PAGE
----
The Health and Safety Executive define stress as the "adverse reaction people have to excessive pressure or other types of demand placed on them." The HSE reported in 2003/4 that 12.8 million working days were lost to stress, depression and anxiety and that up to 5 million people in the UK feel "very" or "extremely" stressed by their work.

Everyone suffers from some form of stress, with prolonged stress causing the most damage on a physiological and psychological level.

Why do we suffer from stress
Any kind of change or even imagined change can cause a degree of stress. From the day we are born we are constantly exposed to stressful situations, starting with being separated from our mothers at birth. As we grow our interactions with others and responsibilities are constantly causing us stress. Some of the most common 'stressors' include: work life, finding work, gaining parents and peers approval, pressure to succeed at school, work or in other areas of our lives, forming relationships, relationship breakdowns, bereavements, job promotions, moving house, unemployment, commuting, environmental factors (such as external toxins, tobacco, pollution, alcohol, poor diet), exams, driving, shopping, having children, illnesses and injuries. No one is immune to stress but if we can learn to truly relax we have a greater chance of fostering our own well-being and happiness.

The effects of stress

Chronic stress can have a very negative impact on our health. Some conditions which have been linked to stress include:
Depression - thought to be due to a serotonin imbalance provoked by excess cortisol.
Damaged immune system - Stress has been linked with low white blood cell count, inflammation and an overactive immune system leading to autoimmune diseases (where the immune system attacks your own body.)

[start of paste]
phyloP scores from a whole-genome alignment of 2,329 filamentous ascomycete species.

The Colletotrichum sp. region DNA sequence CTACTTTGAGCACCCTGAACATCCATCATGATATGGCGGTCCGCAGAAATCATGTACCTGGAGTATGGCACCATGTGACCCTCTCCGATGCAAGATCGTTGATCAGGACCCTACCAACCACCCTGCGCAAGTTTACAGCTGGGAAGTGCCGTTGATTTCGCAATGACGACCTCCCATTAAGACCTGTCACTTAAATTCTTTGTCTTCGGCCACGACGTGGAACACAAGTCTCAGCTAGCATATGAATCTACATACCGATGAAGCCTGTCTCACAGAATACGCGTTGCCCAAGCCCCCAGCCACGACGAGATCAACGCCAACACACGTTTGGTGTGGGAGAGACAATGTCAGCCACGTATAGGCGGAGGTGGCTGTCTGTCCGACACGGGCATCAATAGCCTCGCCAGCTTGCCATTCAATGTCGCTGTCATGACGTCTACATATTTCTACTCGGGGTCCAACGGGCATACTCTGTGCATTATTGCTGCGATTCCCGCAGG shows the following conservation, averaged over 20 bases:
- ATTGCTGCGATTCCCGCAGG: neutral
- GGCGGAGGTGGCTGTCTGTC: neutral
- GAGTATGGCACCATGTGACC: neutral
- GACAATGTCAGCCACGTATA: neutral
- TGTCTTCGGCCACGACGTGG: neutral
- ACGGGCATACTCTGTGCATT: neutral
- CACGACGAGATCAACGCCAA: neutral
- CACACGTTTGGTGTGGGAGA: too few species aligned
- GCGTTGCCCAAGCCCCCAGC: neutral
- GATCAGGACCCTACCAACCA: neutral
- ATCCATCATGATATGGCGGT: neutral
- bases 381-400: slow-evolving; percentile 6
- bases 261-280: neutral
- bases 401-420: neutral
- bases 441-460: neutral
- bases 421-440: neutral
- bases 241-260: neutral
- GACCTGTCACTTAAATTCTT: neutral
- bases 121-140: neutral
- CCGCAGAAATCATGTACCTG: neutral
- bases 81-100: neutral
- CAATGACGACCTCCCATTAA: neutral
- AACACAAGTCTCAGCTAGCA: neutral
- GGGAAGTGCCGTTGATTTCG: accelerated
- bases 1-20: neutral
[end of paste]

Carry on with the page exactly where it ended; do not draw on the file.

Cancer - Some studies on animals have cited excessive stress a contributing factor in tumour growth plus stress can lead to self-destructive behaviour such as poor diet, drinking or taking drugs, which could potentially increase the risk of cancer.
Cardiovascular problems - Stress can cause 'sticky blood' elevating the risk of clots.

How can Reiki help with stress
Reiki heals on all levels: physical, emotional and spiritual to ultimately create ‘oneness' within ourselves and ‘oneness' with the Universe. Reiki cannot only help dramatically with specific physical problems and illnesses but in addition Reiki heals on an emotional level to ensure that any physical problems caused by stress and emotional trauma, do not return. Reiki teaches you how to relax and when you are completely relaxed your stress diminishes. Reiki also helps your body to function at optimum levels, reducing the risk of developing illnesses.

When you either undergo Reiki treatments or learn a Reiki course you begin to see everything from a different perspective. Past emotional traumas are healed so that they can no longer prevent you from self-development and having the freedom to be yourself. Click here for more information on stress.

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